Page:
Read more here.
Marianne Williamson, a bestselling author and convener of the upcoming Sister Giant conference on women and politics, has called on President Obama and former Governor Mitt Romney to address “a meaningful array of topics” – including poverty, money in politics and incarceration rates in the U.S. – tonight during the first presidential debate.
Williamson talked to us earlier today about these issues, which are particularly pressing for Christians who take Matthew 25 seriously.
The interview was edited for length and content.
Q: What are you doing to get these issues out there?
A: Having a voice and creating your own platform is not all that difficult with today’s technology. I think what’s happening now is that, firstly, people are realizing that. Secondly, people are realizing that there are certain things that need to be said that simply are not being said as loudly as other things being said. When it comes to a politics of conscience, why wouldn’t we expect that during the debates there would be a conversation about the 23.1 percent of America’s children living in poverty, or the 34 percent of poor children, or the 46 million Americans living in poverty?
This morning I read and sang this canticle.
Come, let us sing to the Lord;
let us shout for joy to the rock of our salvation.
Let us come before his presence with thanksgiving
and raise a loud shout to him with psalms.
For the Lord is a great God,
and a great king above all gods.
In his hand are the depths of the earth,
and the heights of the hills are his also.
The sea is his, for he made it,
and his hands have moulded the dry land.
Come, let us bow down and bend the knee,
and kneel before the Lord our Maker.
For he is our God,
and we are the people of his pasture
and the sheep of his hand.
O that today you would hearken to his voice!
Psalm 95:1-7 (Venite)
Then I lamented. I lamented the work of human beings to tear down what God holds in God's hands. I lamented that my friends in the peace movement callously sent a press release decrying the gun lobby within what seemed like moments after the smoke cleared in Aurora. I lamented the inane anti-Darwinian posture of other Christians. We're all looking for something to blame. We cannot simply sit in our sackcloth and our ashes and lament ... lament our own failure, lament the actions of someone raised in church, lament our inability to protect the innocent, lament our powerlessness.
We cannot and will not lament our powerlessness. We need to learn how.
Bryan Fischer’s argument comes down to this. We teach kids in school that they’ve evolved from monkeys, and that survival of the fittest (or natural) celebrates the triumph of the strong over the weak. Combine this with loosened sexual teen morality and the public celebration of homosexuality, and you have fertile grounds for animal-like behavior, such as that involving shooter James Holmes.
Oh yes, the gay part. Fischer commented about some website (which he does not name) that supposedly was set up in conjunction with the London Summer Olympics to allow gays to engage in “random, frequent, anonymous” sex, which he calls “one of the characteristics of the homosexual community. It always has been; it always will be.”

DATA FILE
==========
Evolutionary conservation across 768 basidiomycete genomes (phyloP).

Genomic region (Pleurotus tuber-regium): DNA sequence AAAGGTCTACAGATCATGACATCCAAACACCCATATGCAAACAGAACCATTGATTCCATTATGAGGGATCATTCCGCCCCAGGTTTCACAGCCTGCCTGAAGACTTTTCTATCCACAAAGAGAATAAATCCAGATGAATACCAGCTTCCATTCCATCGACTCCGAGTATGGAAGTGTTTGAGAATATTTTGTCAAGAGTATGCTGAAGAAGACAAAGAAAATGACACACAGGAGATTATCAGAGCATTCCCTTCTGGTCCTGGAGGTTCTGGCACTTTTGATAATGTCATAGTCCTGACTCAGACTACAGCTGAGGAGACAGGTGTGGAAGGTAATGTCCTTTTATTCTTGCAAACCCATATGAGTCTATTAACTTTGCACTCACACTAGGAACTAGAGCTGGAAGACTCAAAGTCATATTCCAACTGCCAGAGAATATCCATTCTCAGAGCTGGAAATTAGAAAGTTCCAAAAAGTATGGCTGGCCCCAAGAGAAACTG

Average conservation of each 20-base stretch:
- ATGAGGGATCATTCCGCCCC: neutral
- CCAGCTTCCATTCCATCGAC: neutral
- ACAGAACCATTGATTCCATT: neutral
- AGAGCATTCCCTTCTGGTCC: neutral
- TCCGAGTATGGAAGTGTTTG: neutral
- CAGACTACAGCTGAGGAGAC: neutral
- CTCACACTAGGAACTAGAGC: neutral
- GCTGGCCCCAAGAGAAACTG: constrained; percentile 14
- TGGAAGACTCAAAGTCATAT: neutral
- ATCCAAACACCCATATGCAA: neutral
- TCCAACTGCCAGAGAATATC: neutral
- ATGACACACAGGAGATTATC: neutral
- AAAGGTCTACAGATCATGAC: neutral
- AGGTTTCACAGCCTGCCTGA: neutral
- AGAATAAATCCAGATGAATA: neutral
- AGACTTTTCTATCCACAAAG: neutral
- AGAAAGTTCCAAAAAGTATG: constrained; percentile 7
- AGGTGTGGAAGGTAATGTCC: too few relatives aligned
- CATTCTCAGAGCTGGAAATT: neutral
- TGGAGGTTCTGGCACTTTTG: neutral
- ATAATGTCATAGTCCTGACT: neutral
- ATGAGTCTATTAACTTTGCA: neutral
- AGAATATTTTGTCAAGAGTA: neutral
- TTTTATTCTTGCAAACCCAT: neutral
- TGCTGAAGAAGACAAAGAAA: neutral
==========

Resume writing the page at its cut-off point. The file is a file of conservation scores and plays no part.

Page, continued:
So in his estimation, because of our sexual moral decay (as supported by the classroom and Olympic illustrations) and his consistent and ongoing attack on the virtues of evolution, James Holmes killed more than a dozen people in a suburban movie theater in Colorado.
“It was like a scene out of a movie.”
I’ve heard that phrase a few too many times in the past month.
On June 26, after the third consecutive 100-plus-degree day, residents of northwest Colorado Springs fled their neighborhoods with a few belongings shoved in their cars as a wildfire came barreling down the mountainside. The billows of smoke and inferno flames, calculated to be three stories high, could be seen from anywhere in the city. It was like a scene out of a movie.
In the early morning hours on July 4, I received the text that I had been dreading: “Cliffy is with Jesus.” After a six-year battle with cancer, my biggest cheerleader, friend, and mentor, Cliff Anderson, died in hospice. Two months prior, Cliff was sharing his wisdom and offering his typical words of encouragement at a retreat for GreenHouse Ministry, an intentional community that we started together in Colorado Springs. But shortly after that weekend the diagnosis became clear. This incurable type of cancer was going to win, sooner rather than later. Watching his decline felt like watching a tragic movie.
At the midnight premiere of the new Batman movie, Dark Night Rises, on July 20 in a suburb of Denver, a gunman opened fire on a packed theater, killing 12 and injuring more than 50 people Witnesses to the shooting said it was like something out of a movie. The scene was an eerie echo of another mass shooting in a different Denver suburb 13 years ago at Columbine High School. Could this really be happening again?
ThinkProgress reports on Mayor Bloomberg's comments on the subject of gun control:
"New York City Mayor Michael Bloomberg doubled down on his call for stronger gun regulation in the aftermath of the tragedy in Aurora, Colorado, telling MSNBC Monday morning that both presidential candidates must explain how they will address gun violence.
“How anybody can run for the highest office in the country where 48,000 people are going to get killed in the next four years and not have a plan. Maybe they do, maybe they have a secret plan to end the war,” Bloomberg said and called for strengthening existing laws and closing loopholes."
Read more here